Rippel Foundation Funds Bone Marrow Transplant Research
For the third time in recent years, the Fannie E. Rippel Foundation
is supporting innovative and vital research at Thomas Jefferson University.
The New Jersey-based Foundation has pledged $176,000 to the Bone Marrow
Transplant Program, directed by Neal Flomenberg, MD, professor of medicine/neoplastic
diseases at Jefferson Medical College. Dr. Flomenberg and his colleagues
are pioneers in the transplantation of bone marrow between patients and
Dr. Flomenberg says, "The Rippel Foundation gift will help ensure that
these transplants are effective for high-risk patients. The gift will fund
construction of a cold room, in which very large quantities of media used
to grow antibodies are stored, and a sterile, clean room, in which contaminants
from the antibody preparation can be safely removed. We will be able to
make state-of-the-art laboratory renovations and purchase additional supplies."
Traditionally, successful transplants have required a "perfect"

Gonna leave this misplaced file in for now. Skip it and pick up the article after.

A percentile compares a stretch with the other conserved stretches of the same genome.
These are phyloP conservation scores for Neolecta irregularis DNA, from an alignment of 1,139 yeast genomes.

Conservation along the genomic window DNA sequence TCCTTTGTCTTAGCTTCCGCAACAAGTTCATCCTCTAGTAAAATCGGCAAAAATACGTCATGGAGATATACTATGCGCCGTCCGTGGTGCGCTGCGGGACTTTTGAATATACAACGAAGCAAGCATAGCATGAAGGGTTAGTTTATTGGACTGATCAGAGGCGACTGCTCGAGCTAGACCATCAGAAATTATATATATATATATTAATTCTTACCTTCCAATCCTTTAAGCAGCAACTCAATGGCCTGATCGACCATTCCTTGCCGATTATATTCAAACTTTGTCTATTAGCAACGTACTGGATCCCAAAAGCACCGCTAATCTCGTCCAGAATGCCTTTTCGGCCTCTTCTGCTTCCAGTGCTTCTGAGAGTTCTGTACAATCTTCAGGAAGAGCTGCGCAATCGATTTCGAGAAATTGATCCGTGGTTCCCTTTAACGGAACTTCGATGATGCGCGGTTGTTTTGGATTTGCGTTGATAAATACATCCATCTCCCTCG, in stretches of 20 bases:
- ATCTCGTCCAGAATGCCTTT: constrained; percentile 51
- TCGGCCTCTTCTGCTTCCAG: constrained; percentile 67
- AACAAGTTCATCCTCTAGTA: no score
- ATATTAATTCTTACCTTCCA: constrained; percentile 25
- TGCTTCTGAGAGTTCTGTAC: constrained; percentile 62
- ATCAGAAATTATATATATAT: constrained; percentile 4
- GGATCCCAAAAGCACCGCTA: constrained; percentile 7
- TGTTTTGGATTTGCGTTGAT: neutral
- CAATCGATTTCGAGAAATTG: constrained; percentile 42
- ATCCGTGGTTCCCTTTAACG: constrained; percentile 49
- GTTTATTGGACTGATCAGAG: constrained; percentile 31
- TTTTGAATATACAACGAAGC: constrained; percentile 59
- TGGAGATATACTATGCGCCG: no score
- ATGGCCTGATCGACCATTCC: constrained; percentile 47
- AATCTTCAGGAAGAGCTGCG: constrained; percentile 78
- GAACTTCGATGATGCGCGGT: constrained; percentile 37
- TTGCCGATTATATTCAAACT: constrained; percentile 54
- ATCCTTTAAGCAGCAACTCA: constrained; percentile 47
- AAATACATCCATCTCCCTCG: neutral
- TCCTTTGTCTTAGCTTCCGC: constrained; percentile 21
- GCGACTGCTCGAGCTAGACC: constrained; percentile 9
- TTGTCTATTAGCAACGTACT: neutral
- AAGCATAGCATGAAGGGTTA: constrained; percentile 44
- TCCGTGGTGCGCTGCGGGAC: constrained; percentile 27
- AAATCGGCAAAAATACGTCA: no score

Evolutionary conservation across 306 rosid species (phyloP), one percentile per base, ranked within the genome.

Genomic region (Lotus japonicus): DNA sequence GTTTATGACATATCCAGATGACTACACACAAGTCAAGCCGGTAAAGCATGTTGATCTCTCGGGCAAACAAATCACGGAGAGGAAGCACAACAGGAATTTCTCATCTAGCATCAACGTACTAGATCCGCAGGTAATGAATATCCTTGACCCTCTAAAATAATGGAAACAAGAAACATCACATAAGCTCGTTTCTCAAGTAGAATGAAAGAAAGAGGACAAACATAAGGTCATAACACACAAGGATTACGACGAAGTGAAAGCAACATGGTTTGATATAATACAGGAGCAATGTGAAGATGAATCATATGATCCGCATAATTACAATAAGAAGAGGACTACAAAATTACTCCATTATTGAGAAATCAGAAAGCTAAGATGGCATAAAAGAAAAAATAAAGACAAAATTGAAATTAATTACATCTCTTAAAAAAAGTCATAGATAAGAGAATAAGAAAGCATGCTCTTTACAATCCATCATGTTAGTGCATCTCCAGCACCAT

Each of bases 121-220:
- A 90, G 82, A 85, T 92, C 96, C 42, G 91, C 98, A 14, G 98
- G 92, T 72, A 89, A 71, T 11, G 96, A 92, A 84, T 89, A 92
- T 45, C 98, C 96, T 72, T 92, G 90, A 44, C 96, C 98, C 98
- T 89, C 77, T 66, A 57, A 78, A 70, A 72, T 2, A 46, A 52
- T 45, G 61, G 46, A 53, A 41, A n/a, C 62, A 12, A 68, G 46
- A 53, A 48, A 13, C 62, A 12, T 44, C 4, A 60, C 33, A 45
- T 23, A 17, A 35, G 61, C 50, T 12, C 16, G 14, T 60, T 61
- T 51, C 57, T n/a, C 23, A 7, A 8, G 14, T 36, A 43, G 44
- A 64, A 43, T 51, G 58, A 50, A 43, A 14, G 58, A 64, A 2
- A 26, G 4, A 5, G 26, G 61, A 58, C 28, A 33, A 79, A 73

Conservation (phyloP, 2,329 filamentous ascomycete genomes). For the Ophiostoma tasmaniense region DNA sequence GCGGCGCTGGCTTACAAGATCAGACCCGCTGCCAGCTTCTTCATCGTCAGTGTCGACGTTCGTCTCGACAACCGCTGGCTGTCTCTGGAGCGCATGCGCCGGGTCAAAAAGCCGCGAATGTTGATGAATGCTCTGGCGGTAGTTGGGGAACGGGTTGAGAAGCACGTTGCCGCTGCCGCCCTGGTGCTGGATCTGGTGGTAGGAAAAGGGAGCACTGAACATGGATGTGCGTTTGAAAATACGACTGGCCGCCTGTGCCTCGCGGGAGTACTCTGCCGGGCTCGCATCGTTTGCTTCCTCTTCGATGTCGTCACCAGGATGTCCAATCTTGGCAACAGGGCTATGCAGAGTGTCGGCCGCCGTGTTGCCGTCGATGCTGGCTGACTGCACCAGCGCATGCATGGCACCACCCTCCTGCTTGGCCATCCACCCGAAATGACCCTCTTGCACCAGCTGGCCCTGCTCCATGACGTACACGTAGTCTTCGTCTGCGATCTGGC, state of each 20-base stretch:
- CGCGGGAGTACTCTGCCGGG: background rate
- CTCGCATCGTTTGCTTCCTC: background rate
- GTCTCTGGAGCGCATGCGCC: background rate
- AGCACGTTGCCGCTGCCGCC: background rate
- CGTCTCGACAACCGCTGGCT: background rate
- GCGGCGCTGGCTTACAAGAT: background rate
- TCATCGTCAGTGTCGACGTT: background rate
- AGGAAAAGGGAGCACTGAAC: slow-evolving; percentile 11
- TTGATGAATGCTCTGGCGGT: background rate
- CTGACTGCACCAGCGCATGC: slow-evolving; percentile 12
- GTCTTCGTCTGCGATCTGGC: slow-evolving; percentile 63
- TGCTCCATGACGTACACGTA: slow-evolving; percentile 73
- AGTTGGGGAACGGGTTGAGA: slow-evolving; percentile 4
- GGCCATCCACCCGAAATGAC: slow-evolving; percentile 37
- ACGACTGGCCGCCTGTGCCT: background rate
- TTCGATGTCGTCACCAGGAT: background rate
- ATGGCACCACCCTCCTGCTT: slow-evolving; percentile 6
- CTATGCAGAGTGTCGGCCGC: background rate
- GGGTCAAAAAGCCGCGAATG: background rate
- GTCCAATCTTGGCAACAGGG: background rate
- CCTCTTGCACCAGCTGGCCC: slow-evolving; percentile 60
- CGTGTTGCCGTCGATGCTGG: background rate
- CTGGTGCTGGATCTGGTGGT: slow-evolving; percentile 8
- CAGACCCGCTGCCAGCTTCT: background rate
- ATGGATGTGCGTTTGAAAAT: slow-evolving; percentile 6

or "near-perfect" match in order to avoid graft-versus-host disease
(GVHD), a condition where the grafted marrow rejects the host body into
which it has been placed. Dr. Flomenberg has become one of few physicians
to perform the halpoidentical marrow transplant, a procedure which requires
only a 50 percent similarity between patient and donor.
In addition to this year's donation, the Fannie E. Rippel Foundation has
previously made donations to Jefferson's Bodine Center for Cancer Treatment
and to the Cardiovascular Research Center. The Foundation was incorporated
in 1953 for the purpose of providing funds to assist hospitals, aiding organizations
that provide relief and care of aged women, and assisting those institutions
pursuing treatment and research in the battle against heart disease and